In the developed systems of the world, including the U.S., the role individual consumers play is secondary to the roles health professionals play in diagnosing and treating health problems. Governments (provincial/federal) play bigger roles in budgeting and funding their systems and consumer out-of-pocket spending as a percentage of total health spending is higher than the U.S. All developed and developing health systems of the world include similar sectors and all vary in how their governments regulate interactions between them. All fund their systems through a combination of taxes and out-of-pocket payments by consumers. All depend on private capital to fund innovators and some service providers. And all are heavily regulated. In essence, that makes the U.S. system unique are (1) the higher unit costs and prices for prescription drugs and specialty services, (2) higher administrative overhead costs, (3) higher prevalence of social health issues involving substance abuse, mental health, gun violence, obesity, et al (4) the lack of integration of our social services/public health and health delivery in communities and (5) lack of a central planning process linked to caps on spending, standardization of care based on evidence et al.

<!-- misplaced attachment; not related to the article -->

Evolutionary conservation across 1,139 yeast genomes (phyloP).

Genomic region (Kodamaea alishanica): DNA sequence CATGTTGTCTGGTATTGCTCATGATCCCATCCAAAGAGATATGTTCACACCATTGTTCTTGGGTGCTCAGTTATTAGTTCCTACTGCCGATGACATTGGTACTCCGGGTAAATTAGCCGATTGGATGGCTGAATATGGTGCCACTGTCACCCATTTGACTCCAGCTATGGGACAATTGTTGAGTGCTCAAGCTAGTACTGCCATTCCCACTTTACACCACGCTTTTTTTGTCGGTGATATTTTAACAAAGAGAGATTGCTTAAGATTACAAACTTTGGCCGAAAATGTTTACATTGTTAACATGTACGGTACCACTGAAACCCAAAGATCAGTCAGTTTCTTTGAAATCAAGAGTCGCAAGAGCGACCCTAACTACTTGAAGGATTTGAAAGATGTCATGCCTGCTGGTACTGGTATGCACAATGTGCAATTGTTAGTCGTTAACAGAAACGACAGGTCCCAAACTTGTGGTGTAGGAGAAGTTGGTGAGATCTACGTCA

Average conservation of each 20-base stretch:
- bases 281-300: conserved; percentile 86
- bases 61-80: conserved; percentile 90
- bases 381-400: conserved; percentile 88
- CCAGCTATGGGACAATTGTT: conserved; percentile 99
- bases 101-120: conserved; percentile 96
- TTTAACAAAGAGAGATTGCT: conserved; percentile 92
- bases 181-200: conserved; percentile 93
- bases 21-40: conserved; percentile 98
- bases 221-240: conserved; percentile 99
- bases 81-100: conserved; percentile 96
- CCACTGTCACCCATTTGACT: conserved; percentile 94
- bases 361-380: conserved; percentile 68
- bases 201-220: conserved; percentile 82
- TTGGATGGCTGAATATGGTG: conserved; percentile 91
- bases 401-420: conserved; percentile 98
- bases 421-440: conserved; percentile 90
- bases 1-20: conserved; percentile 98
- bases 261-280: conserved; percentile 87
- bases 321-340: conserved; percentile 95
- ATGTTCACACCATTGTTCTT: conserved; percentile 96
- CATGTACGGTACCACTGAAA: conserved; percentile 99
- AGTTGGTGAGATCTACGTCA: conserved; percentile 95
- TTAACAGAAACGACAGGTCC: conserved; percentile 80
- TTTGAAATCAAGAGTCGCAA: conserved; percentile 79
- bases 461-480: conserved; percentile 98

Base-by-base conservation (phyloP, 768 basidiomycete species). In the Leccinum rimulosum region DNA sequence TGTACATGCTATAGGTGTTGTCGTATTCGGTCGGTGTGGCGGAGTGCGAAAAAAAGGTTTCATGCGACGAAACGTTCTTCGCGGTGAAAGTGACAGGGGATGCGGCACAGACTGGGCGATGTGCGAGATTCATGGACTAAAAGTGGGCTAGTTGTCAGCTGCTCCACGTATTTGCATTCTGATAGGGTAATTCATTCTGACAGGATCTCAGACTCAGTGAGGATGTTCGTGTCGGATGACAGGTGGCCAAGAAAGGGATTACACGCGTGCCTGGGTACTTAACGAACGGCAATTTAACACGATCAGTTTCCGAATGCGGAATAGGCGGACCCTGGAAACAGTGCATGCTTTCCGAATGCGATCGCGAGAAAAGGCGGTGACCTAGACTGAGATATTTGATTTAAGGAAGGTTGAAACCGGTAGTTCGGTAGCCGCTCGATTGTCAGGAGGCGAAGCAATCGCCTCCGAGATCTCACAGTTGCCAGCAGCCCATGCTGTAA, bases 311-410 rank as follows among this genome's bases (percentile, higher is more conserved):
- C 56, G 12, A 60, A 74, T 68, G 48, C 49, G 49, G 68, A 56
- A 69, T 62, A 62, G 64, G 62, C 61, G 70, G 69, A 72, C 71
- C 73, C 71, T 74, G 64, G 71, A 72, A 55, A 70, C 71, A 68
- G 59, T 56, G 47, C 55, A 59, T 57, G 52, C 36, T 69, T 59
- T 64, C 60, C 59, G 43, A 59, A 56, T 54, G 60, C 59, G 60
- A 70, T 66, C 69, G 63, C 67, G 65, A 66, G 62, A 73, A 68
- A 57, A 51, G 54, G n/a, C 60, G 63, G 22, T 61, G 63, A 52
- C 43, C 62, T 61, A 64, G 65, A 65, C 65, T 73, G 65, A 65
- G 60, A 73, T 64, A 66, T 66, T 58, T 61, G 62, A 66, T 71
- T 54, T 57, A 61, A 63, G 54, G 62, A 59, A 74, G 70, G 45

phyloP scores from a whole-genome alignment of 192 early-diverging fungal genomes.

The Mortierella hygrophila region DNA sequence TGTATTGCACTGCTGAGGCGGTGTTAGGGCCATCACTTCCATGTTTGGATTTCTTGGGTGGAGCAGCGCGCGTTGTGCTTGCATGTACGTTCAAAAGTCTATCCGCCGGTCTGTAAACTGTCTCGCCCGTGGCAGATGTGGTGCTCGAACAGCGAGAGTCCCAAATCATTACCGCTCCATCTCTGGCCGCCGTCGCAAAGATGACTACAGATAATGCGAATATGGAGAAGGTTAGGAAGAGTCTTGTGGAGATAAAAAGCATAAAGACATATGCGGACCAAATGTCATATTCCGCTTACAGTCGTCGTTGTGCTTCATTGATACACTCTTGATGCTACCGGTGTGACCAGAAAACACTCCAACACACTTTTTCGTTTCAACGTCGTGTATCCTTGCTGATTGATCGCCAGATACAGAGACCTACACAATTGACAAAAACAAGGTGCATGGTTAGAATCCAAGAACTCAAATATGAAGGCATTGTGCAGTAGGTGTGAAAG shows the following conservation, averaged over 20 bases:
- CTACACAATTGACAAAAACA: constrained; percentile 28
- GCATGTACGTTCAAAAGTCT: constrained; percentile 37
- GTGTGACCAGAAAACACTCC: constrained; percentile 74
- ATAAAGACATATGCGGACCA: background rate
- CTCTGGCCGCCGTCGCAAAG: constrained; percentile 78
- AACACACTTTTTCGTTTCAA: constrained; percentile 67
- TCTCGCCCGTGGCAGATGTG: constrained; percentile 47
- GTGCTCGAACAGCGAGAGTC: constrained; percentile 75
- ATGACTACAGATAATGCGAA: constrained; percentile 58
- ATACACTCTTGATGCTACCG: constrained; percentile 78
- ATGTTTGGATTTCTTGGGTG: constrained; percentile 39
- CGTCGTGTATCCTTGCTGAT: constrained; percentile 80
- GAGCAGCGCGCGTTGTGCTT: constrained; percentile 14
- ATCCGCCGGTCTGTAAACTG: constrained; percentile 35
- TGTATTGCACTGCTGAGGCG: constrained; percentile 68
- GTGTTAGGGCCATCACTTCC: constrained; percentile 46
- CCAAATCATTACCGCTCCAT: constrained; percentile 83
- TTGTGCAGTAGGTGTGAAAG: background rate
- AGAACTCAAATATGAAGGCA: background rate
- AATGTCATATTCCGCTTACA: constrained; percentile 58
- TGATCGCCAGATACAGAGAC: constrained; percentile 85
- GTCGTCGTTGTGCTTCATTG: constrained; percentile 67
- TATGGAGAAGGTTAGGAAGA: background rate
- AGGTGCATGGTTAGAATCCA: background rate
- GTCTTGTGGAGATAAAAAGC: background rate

So, despite difference in structure and spending, developed systems of the world, like the U.S. look similar:
The Current Climate for the U.S. Health Industry
The global market for healthcare is attractive to investors and innovators; it is less attractive to most service providers since their business models are less scalable. Both innovator and service provider sectors require capital to expand and grow but their sources vary: innovators are primarily funded by private investors vs. service providers who depend more on public funding. Both are impacted by the monetary policies, laws and political realities in the markets where they operate and both are pivoting to post-pandemic new normalcy. But the outlook of investors in the current climate is dramatically different than the predisposition of the U.S. Congress toward healthcare: